The hardship, continuous fear and the powerlessness of the individual made life in the trenches a physically, but above all psychologically, horrifying experience. Though not visibly injured, many soldiers suffered nervous breakdowns and were no longer able to function. The British army counted 80,000 cases of shell shock by the end of the war.
"Hoe het zenuwgestel van den soldaat lijdt", Belgisch dagblad 10/05/1916, p. 4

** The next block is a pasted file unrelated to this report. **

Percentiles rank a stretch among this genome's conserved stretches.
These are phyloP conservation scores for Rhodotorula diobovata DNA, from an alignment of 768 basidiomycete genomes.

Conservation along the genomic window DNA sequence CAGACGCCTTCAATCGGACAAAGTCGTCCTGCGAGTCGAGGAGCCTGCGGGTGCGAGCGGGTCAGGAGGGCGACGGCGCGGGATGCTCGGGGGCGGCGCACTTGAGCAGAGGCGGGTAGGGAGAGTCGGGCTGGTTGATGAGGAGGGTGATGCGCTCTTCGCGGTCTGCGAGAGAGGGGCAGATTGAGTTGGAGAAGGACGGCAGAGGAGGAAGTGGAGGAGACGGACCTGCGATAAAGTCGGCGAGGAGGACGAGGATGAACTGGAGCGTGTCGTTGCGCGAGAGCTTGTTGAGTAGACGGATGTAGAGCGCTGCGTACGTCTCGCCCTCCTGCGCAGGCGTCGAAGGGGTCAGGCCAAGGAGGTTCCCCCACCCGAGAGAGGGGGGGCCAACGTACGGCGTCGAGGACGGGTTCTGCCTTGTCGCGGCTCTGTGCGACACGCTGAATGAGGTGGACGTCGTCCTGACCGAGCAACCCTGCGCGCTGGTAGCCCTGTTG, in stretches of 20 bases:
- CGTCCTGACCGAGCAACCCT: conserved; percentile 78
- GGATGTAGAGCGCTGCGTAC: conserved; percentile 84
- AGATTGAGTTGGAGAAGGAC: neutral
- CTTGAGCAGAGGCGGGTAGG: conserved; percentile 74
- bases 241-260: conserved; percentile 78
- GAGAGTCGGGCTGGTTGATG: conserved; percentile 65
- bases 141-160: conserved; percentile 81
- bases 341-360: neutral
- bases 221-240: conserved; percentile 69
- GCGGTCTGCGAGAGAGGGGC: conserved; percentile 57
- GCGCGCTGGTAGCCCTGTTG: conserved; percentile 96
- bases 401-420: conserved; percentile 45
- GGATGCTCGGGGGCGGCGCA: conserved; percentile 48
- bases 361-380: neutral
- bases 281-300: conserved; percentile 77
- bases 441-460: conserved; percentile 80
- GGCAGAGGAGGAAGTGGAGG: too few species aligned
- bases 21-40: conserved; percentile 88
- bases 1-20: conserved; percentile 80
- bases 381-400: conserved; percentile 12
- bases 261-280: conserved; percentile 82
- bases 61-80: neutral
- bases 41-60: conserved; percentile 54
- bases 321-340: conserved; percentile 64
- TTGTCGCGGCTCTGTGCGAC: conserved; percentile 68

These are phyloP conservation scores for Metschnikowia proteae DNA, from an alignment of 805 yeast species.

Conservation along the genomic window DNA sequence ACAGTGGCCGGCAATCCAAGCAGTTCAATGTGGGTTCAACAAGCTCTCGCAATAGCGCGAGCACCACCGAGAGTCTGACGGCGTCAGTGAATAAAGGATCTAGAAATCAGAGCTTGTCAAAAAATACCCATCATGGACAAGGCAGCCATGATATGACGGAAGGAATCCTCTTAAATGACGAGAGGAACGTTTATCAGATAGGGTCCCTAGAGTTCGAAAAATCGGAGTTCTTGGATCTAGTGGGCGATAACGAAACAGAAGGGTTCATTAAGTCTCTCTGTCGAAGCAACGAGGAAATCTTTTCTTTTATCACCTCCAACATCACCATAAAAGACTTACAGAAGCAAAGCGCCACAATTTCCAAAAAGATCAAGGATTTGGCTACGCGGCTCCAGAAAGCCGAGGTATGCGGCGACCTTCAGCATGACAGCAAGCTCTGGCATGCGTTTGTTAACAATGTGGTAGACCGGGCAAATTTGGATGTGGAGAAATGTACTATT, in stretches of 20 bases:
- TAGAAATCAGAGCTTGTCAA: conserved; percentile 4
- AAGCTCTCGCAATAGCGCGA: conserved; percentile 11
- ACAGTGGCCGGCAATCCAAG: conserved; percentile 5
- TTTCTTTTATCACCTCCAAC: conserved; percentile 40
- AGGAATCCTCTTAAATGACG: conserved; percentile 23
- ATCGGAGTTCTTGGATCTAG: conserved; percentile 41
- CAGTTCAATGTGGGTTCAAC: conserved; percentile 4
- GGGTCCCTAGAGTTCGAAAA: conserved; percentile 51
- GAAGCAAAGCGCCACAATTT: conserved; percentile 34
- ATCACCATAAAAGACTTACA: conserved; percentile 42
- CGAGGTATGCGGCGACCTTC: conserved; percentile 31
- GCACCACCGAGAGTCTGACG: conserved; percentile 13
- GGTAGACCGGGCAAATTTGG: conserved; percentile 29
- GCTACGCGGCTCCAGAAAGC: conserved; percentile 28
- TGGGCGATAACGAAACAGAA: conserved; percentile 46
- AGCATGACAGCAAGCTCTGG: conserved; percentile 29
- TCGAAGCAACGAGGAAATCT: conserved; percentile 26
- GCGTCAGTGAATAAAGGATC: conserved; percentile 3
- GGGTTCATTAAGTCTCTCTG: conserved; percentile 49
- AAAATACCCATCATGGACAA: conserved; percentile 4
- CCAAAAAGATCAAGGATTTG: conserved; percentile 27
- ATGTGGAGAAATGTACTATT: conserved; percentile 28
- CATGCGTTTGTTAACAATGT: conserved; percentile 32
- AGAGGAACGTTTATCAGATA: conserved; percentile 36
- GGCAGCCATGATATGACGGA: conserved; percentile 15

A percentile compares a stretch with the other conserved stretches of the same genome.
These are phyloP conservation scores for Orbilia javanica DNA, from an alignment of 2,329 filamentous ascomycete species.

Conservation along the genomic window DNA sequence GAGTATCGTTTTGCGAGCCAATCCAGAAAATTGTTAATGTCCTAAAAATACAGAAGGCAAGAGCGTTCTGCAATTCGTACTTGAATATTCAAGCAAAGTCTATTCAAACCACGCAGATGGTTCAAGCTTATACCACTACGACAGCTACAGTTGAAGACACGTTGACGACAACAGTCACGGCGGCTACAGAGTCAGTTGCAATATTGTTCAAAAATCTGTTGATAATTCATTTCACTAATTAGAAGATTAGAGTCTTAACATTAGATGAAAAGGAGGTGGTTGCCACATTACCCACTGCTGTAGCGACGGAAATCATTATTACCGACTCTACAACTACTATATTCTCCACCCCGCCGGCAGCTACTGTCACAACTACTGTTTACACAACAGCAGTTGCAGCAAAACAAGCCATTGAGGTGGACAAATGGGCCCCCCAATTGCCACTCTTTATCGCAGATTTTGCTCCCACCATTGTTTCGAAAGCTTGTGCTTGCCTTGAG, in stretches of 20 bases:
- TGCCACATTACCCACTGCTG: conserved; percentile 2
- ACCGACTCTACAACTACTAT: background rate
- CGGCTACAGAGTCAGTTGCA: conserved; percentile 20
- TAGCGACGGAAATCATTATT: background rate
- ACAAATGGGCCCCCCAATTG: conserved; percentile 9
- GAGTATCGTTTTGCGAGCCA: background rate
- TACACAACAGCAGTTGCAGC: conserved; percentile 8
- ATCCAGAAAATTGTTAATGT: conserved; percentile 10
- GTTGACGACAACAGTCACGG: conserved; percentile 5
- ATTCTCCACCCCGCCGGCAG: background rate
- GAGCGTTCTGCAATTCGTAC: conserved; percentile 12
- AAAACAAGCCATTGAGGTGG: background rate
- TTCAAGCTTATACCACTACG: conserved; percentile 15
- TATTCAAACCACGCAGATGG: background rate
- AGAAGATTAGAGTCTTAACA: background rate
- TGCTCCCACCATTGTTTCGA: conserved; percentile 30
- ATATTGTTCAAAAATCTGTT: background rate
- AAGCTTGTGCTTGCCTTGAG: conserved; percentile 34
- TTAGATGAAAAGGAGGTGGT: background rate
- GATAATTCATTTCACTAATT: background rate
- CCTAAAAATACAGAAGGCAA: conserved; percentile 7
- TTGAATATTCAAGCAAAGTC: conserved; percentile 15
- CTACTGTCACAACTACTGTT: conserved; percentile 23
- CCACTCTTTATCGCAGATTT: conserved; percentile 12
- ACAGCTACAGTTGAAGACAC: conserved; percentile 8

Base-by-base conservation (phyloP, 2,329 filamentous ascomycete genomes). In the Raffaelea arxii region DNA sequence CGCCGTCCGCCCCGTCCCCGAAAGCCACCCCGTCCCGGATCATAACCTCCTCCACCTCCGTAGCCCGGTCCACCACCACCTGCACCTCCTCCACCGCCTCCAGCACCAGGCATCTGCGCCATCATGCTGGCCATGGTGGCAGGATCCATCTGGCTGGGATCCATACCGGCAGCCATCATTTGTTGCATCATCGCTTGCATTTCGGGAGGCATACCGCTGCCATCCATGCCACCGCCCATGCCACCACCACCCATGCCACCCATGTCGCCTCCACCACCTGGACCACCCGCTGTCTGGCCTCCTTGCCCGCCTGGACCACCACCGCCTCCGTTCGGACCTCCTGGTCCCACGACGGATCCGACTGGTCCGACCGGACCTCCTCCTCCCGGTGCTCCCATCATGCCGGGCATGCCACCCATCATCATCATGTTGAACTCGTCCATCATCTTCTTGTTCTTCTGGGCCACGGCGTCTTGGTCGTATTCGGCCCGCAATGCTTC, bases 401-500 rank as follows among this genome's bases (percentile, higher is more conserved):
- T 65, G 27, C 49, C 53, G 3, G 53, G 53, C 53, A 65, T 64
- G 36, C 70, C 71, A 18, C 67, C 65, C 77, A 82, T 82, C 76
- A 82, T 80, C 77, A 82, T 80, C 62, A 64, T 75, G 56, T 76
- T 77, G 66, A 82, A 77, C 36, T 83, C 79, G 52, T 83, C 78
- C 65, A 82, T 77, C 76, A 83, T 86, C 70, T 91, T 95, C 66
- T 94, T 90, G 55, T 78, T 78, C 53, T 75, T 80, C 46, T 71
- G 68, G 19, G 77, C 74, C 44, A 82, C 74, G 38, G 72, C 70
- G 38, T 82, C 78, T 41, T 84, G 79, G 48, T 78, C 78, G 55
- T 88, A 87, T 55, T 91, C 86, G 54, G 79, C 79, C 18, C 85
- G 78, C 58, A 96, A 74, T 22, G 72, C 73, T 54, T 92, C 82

In the first war years, those men were simply dismissed as cowards who feigned their symptoms as a way of escaping the front. Shell shock was only recognised as a medical disorder in 1916, and there was as yet little consensus about its treatment. Some doctors devoted themselves to setting up specialised medical centres behind the frontlines and in Great Britain, where shell shock was treated with hypnosis, or, like hysteria, with electric shocks and cold baths. However, the army command considered soldiers in such psychiatric institutions a 'waste' of manpower, and as a result it became increasingly common for soldiers suffering from shell shock not to be evacuated. They were given a day or two of rest, a square meal and a clean uniform before being sent back to the front. If the symptoms of shell shock persisted for too long, it was generally blamed on the soldier's weak constitution, not the war. The army command felt soldiers should not be 'rewarded' for having nervous breakdowns. They received neither a medal nor a pension. Only if the breakdown was clearly the result of an explosion was the soldier granted war casualty status. The army command continued to struggle with the concept that shell shock could exist without physical injury.